Efficacy and Safety of Central Compartment Neck Dissection for Recurrent Thyroid Carcinoma

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To explore the safety and efficacy of central compartment neck dissection (CCND) in the treatment of well-differentiated thyroid carcinoma (WDTC) recurrences in the central compartment of the neck.


Retrospective medical chart review.


Tertiary-care academic hospital.


Eighty-two consecutively treated patients with recurrent WDTC, with a median follow-up of 28 months.

Main Outcome Measures

Postoperative complications, disease control posttreatment, and normalization of serum thyroglobulin (Tg) level.


Eighty-two patients underwent 86 central compartment procedures. Only CCND was performed in 36 patients (42%), while a lateral neck dissection was also required in the remainder. Postoperative hypoparathyroidism was temporary in 17 patients (20%) and permanent in 6 patients (7%). Postoperative intact serum parathyroid hormone level was greater than 15.0 pg/mL (to convert to nanograms per liter, multiply by 1.0) in 81% of patients, accurately predicting eucalcemia postoperatively. Unilateral recurrent laryngeal nerve injury was transient in 3 patients (2% of nerves at risk) and permanent in 3 patients (2%). Seventeen patients (21%) experienced subsequent recurrences after their CCND—2 patients (2%) had recurrence in the central neck, 8 (9%) in the lateral neck, 2 (2%) in the central and lateral neck, and 7 (8%) at distant sites. Twenty-seven patients underwent a CCND alone and were deemed appropriate for efficacy analysis. The Tg level was normalized in 15 patients (56%) in the group overall. Normalization occurred in 10 of the 20 patients (50%) who received sodium iodide I 131 ablation and in 5 of the 7 patients (71%) who did not.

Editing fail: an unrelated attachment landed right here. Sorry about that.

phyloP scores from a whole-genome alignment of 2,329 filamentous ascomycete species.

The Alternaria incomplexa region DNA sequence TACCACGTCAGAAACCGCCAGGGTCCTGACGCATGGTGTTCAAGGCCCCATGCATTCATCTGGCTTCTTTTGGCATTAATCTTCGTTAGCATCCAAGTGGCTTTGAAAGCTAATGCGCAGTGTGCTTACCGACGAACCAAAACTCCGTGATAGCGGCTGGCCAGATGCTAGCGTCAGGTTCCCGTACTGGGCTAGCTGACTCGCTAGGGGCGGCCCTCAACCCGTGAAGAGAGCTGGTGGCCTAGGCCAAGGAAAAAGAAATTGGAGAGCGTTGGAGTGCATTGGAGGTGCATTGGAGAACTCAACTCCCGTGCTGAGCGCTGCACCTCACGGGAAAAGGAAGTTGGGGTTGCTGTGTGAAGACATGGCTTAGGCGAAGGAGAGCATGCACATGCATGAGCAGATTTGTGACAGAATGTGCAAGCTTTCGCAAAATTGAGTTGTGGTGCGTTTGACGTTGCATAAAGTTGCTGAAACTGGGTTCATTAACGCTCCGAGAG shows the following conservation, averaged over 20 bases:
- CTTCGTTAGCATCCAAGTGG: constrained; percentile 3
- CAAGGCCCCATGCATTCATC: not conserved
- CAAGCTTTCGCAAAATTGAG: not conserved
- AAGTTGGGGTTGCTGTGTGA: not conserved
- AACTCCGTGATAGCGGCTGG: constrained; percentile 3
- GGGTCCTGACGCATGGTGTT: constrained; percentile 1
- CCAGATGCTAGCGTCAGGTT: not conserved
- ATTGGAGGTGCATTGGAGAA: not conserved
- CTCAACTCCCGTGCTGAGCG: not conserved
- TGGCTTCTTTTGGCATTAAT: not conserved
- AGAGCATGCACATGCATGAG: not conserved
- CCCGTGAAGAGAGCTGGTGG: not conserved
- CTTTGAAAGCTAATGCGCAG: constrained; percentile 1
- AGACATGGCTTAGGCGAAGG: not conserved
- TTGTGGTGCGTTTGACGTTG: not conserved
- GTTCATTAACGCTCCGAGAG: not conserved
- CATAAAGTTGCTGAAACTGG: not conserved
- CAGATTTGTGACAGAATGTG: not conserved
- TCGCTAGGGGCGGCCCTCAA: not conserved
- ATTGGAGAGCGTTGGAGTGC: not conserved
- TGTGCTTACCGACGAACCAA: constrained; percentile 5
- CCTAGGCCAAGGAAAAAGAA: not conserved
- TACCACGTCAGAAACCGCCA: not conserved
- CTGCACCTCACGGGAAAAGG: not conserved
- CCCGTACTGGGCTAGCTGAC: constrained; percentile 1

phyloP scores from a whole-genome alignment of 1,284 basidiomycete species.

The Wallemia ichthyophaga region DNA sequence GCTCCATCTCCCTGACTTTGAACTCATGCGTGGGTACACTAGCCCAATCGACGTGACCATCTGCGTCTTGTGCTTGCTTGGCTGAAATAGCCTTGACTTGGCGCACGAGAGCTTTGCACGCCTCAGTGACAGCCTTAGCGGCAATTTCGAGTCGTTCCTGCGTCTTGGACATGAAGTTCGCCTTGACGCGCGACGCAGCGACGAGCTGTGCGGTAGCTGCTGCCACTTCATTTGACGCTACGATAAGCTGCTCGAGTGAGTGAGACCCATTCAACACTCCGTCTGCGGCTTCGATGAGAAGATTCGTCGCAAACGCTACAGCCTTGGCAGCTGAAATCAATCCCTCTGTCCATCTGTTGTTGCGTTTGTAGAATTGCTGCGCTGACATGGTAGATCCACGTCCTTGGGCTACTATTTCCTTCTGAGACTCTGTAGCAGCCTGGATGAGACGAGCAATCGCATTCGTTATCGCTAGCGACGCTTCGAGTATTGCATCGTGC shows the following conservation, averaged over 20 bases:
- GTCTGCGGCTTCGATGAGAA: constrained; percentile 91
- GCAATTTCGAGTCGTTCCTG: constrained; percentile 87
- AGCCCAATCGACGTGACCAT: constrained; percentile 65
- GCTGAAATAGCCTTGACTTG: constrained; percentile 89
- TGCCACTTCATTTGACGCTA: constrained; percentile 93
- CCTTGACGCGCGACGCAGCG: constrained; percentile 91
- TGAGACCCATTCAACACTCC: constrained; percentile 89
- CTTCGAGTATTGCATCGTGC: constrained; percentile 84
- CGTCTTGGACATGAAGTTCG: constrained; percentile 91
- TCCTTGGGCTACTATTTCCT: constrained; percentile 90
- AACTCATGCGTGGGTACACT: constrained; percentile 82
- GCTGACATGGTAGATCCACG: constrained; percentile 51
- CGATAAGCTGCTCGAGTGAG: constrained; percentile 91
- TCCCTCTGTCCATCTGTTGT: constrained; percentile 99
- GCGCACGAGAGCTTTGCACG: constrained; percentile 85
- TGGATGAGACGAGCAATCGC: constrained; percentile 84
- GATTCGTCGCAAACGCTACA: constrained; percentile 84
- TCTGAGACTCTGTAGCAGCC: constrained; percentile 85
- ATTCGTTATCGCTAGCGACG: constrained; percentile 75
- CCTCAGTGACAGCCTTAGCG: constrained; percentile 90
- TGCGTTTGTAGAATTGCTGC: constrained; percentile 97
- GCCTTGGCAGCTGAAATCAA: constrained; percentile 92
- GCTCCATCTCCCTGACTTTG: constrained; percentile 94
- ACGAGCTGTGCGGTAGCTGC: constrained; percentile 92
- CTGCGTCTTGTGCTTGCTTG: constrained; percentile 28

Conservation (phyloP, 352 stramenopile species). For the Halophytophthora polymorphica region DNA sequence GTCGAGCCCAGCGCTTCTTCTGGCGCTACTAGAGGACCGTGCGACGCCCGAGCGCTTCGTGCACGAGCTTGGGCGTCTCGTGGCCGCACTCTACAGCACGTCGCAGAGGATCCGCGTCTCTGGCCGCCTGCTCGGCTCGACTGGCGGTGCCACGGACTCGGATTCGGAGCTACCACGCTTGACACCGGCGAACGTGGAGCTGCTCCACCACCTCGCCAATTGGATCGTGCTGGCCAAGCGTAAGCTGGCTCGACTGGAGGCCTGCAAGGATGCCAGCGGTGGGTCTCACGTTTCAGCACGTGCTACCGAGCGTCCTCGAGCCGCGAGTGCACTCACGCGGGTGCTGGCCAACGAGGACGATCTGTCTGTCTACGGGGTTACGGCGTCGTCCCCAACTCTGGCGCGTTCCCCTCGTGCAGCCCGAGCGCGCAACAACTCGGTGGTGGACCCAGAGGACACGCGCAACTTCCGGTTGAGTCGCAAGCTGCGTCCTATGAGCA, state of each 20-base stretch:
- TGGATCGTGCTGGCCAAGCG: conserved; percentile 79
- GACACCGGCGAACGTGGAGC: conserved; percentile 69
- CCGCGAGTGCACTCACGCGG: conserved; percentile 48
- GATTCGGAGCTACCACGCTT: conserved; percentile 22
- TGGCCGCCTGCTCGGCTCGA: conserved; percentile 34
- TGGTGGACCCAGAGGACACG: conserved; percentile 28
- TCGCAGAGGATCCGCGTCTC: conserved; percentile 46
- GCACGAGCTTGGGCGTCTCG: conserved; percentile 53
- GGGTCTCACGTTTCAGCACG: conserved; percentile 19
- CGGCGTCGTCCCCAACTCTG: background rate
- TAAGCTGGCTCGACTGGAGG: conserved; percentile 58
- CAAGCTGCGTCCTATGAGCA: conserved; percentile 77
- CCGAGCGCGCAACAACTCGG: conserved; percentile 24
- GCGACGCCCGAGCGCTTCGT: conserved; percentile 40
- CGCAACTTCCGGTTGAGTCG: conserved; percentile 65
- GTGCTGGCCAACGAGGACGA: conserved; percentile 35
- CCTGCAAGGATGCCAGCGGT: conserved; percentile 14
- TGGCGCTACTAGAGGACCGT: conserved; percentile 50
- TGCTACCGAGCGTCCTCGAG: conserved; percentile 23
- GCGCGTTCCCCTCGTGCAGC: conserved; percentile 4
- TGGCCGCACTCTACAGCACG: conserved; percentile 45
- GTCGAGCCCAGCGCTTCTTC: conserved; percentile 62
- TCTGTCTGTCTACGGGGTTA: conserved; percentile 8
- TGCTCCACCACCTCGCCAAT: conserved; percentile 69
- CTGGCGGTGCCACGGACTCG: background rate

Central compartment neck dissection is a safe and efficacious procedure for the management of central neck recurrences in WDTC.

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